Arsenal’s Financial Report and the Economic Crisis
by Brian Phillips · February 26, 2009
Arsenal have released their financial results for the six months prior last November 30, and they offer an interesting look at the ways in which the global recession may be affecting the world’s top soccer clubs. The essential story is that Arsenal continued to make a lot of money—their pre-tax profits of £24.5 million were actually up from £20 million during the equivalent period last year, though most of the improvement can be accounted for by an extra Carling Cup game and a 2.8% rise in ticket prices—but saw some erosion around the edges, particularly in areas less directly connected with what they charmingly call their “core business.”
From the chairman’s statement in the report:
So far the impact of the recession on the financial results of our football business has been relatively minor and, crucially, match attendances at Emirates Stadium have continued to be at sell-out levels. We are, however, selling fewer stadium tours and our retail sales numbers are static rather than showing growth on previous year performance.
They’re not seeing any drop in attendance levels despite the increased ticket prices, but the shirts-and-dog-food-bowls part of their business is flat—turnover of £7.9 million compared to £7.8 million during the same period last year.
More worryingly for Arsenal, their turn as property developers isn’t going particularly well: the Highbury Square apartments, built on the site of the club’s old stadium, are selling more slowly than expected, and many people who intend to buy (according to the club) are in limbo due to the tightening of the mortgage system:
Highbury Square apartment completions are running below the level projected in our original development plan and whilst disappointing this is a direct consequence of the very challenging conditions in the property and mortgage finance markets. The number of sales contracts which have actually failed and been rescinded remains very low – in single figures. However, we have a backlog of purchasers who still intend to complete but await confirmation of mortgages as a result of both the tightening of mortgage availability and the increased deposit required. These delayed completions are coming through albeit relatively slowly.
The major reason this is worrying is that the club is sitting on a £133.5 million bank loan that was taken to finance the Highbury development, and which was intended to be repaid entirely from the proceeds of the apartments once they were completed, with most of the remaining profits transferred to the football side of the business. If apartment sales don’t generate enough to meet the loan payments—and Arsenal have already announced that they won’t meet their own repayment expectations—then there’s a chance that money will be taken out of the football side of the business in order to keep up with the debts incurred by the property scheme. That’s a terrible scenario for fans of a club that’s already running the risk of missing out on Champions League revenue next year, and while Arsenal insist that there’s no chance of it happening, it’s a little hard to follow their logic. Here’s Ivan Gazidis, the club’s new chief executive, earlier this month:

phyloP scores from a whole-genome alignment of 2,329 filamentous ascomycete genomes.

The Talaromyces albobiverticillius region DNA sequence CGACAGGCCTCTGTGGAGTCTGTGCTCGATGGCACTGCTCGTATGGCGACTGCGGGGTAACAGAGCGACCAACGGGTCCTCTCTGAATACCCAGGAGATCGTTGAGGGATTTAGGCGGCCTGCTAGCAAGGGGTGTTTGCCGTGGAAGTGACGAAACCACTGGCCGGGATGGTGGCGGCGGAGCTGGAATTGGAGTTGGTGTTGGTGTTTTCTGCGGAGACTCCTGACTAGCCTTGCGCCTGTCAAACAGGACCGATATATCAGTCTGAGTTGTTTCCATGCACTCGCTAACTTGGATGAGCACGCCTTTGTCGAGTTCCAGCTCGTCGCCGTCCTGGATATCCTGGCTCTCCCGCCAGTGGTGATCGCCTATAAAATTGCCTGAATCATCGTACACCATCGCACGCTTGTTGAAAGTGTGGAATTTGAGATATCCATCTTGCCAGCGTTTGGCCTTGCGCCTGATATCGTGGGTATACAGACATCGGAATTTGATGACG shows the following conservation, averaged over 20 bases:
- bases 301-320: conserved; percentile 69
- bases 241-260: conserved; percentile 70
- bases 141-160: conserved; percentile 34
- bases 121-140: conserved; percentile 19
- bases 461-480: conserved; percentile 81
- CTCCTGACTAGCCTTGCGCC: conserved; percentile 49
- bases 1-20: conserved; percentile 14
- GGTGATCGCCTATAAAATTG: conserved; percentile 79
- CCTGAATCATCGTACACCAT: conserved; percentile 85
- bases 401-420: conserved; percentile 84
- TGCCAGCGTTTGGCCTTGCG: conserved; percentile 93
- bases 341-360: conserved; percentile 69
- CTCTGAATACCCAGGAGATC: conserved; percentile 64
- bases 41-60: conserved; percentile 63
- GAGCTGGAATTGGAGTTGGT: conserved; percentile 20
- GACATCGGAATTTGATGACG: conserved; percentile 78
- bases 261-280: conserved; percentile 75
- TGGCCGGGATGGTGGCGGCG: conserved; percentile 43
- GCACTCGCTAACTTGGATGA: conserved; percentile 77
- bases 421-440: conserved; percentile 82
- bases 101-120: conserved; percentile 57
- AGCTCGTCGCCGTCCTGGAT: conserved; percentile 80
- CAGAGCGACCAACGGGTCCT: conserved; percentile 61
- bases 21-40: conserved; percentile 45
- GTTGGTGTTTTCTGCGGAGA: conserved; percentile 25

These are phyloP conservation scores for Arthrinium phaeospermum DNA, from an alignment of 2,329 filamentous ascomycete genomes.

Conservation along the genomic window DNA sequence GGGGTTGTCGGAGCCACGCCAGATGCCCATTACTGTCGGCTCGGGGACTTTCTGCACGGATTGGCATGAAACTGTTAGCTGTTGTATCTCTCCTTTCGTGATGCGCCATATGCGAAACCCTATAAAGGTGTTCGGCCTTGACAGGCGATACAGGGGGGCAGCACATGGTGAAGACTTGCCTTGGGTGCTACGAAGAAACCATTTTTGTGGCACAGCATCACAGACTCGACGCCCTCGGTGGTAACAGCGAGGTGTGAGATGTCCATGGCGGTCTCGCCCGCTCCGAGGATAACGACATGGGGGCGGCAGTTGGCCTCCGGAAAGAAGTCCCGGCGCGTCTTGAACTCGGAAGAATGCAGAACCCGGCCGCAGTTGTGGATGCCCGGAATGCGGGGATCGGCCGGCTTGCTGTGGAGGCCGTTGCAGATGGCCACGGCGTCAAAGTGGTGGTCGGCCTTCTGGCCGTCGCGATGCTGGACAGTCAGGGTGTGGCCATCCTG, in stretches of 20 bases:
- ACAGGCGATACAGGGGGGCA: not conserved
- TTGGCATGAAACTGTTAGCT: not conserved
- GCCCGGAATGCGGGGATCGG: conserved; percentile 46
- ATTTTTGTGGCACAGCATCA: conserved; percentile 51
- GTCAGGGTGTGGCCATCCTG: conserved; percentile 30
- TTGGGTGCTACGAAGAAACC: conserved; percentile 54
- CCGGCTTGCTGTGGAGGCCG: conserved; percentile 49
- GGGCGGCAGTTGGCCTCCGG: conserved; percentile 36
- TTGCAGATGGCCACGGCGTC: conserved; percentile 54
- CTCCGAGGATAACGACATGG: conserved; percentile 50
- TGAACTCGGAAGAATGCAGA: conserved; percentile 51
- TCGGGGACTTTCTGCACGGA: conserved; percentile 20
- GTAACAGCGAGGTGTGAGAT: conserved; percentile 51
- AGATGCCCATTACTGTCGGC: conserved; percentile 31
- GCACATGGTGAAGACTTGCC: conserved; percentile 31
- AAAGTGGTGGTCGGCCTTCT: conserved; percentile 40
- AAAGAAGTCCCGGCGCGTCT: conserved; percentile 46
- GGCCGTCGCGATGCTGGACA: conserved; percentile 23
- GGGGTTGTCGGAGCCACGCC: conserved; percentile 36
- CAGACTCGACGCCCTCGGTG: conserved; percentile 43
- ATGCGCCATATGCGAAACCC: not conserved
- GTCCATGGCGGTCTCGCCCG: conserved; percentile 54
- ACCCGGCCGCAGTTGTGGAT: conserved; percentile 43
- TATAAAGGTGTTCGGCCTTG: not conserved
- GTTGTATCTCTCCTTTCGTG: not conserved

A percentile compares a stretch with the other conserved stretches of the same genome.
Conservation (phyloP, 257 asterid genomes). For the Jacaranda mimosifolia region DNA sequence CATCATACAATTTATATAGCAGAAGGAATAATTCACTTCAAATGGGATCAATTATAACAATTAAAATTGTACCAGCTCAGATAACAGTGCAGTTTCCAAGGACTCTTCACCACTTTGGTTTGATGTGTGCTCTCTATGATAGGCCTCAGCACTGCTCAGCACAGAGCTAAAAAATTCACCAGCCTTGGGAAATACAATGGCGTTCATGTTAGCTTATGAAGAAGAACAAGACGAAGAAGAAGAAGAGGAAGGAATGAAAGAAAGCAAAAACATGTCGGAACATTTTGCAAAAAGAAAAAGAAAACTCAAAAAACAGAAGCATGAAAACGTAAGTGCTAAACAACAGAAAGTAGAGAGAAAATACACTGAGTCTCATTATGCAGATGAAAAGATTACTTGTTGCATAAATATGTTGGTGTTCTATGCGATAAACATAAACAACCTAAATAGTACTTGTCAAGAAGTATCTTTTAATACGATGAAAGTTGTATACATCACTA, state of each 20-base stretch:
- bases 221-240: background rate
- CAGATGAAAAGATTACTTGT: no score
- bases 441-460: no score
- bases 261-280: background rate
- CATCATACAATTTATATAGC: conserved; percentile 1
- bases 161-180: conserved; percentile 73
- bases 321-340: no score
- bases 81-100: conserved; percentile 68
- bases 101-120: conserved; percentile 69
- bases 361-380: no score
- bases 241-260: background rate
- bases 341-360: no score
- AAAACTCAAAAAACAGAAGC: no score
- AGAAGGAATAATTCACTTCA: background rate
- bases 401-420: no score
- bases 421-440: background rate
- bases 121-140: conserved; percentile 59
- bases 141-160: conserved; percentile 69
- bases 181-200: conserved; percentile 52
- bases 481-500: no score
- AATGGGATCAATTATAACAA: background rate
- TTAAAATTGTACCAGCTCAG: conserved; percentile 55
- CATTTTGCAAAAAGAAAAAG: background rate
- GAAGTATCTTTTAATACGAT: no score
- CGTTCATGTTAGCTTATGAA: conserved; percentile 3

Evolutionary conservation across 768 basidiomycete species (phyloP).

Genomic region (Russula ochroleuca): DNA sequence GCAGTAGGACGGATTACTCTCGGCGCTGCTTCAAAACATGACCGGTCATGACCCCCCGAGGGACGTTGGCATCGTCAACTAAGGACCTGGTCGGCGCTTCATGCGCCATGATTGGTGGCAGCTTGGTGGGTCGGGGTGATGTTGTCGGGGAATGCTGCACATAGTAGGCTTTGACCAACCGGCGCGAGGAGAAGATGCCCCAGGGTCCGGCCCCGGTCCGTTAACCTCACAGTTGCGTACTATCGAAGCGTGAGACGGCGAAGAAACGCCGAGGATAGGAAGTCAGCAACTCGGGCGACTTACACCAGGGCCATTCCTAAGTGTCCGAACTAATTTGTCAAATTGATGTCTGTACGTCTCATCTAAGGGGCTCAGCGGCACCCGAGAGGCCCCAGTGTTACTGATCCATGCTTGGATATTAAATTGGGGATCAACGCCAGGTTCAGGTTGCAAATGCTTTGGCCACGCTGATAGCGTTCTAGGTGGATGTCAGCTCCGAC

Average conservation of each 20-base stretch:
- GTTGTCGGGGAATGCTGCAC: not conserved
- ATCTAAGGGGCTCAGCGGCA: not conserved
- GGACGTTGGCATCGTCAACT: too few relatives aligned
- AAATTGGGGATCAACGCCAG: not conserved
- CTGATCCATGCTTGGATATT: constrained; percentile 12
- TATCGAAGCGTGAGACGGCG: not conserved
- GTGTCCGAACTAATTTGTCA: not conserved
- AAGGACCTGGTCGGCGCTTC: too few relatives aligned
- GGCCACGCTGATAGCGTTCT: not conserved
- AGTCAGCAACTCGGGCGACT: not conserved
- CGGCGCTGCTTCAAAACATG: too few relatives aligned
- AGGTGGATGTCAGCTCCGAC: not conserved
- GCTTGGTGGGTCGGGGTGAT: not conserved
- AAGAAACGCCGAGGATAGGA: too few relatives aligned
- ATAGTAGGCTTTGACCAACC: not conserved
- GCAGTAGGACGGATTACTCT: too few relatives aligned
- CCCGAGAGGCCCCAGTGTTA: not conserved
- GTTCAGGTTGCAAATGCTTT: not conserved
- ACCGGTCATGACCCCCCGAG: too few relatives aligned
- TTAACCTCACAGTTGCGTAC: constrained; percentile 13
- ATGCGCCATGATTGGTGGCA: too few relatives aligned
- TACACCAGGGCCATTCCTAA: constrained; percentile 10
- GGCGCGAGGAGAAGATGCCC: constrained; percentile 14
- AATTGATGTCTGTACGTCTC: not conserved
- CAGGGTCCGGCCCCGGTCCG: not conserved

We never based the budgets for the club on anything that happens at Highbury and the two are ring fenced from each other.
Obviously it is a situation we have got to monitor very closely, but it is not something that will affect the club negatively.
It is possible, if it generates profit, that it will affect the club positively, but that is not revenue which we have got in our books that if we don’t get we would be in trouble – that would simply be icing on top of the cake.
It’s nice to use the term “ring fenced”—reassuring, even. But there’s a kind of wishful thinking in this explanation—the Highbury estates can only help us, they can never hurt us—that says absolutely nothing about how the club intends to repay that £133.5 million if the credit crisis continues and it struggles to sell the Highbury apartments.
It’s hard to say how closely Arsenal’s financial situation resembles that of other top clubs in the midst of the global recession. Certainly not every club made the decision to move into real estate at precisely the moment when the floor turned to air in the market. But the bigger picture of lively fan engagement and generally strong returns combined with some outlying stagnation feels true to the moment.
Of course, Arsenal’s financial report goes out of its way to emphasize the recession and to make it seem as though its results were achieved under uniformly adverse conditions, but in reality only about half the six-month period from June-November last year took place after the banks started failing. The next set of results will presumably tell us much more about what football can expect if the global downturn continues.
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